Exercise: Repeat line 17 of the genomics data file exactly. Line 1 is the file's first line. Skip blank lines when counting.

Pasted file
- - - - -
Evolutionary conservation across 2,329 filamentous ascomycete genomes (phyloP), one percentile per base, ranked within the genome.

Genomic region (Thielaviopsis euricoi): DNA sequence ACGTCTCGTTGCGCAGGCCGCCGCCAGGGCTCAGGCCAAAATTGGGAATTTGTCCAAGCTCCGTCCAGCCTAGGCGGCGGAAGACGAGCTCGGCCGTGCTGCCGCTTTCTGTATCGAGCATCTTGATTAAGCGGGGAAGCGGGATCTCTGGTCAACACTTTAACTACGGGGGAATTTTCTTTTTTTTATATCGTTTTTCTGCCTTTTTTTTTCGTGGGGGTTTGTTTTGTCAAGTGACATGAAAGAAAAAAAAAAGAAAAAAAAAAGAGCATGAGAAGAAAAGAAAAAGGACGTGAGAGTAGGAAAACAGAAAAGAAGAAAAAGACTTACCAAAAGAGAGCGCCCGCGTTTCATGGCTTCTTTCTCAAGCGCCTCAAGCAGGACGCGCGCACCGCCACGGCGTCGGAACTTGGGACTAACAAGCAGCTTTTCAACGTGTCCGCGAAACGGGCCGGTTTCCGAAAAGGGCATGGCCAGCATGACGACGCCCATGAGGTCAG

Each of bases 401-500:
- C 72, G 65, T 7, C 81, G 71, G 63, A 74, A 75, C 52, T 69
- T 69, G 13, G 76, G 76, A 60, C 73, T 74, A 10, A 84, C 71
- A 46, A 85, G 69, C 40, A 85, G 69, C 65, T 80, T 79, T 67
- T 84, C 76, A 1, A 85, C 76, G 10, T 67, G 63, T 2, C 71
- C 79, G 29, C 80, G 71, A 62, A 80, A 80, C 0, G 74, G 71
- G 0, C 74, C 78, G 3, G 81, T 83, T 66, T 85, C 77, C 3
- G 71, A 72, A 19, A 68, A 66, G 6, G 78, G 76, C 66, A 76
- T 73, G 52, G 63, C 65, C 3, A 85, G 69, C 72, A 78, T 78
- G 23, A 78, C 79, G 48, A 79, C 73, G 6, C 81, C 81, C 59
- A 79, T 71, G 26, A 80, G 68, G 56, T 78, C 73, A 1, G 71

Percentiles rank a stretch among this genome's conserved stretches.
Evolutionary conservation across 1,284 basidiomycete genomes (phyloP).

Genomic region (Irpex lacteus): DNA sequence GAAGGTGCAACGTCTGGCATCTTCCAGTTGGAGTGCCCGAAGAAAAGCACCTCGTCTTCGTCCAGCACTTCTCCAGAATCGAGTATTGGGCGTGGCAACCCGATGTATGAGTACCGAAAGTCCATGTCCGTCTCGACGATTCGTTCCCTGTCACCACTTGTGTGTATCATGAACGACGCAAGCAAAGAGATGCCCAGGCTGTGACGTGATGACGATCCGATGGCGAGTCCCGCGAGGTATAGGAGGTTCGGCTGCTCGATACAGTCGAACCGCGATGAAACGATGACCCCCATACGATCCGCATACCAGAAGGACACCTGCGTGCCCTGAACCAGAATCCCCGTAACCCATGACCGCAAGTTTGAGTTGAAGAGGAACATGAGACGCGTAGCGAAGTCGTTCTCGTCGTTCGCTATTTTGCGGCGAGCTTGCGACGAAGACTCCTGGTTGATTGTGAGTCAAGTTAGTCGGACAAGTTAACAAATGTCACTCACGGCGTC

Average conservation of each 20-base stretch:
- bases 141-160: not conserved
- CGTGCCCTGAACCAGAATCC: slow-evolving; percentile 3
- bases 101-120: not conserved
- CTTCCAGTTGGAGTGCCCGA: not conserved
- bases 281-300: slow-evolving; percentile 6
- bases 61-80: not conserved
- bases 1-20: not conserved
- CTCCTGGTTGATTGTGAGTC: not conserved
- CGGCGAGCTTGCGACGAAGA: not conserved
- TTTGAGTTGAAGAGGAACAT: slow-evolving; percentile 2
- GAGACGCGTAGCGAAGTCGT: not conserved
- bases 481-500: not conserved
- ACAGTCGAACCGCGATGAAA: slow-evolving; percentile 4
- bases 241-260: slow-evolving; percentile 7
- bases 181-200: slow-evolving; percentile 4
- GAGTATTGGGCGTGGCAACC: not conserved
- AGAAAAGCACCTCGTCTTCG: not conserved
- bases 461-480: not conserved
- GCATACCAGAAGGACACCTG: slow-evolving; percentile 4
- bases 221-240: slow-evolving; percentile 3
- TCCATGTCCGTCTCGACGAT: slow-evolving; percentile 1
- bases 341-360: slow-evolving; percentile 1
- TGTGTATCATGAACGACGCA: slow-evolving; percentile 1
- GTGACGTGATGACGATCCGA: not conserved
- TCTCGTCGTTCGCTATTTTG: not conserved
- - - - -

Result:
Average conservation of each 20-base stretch: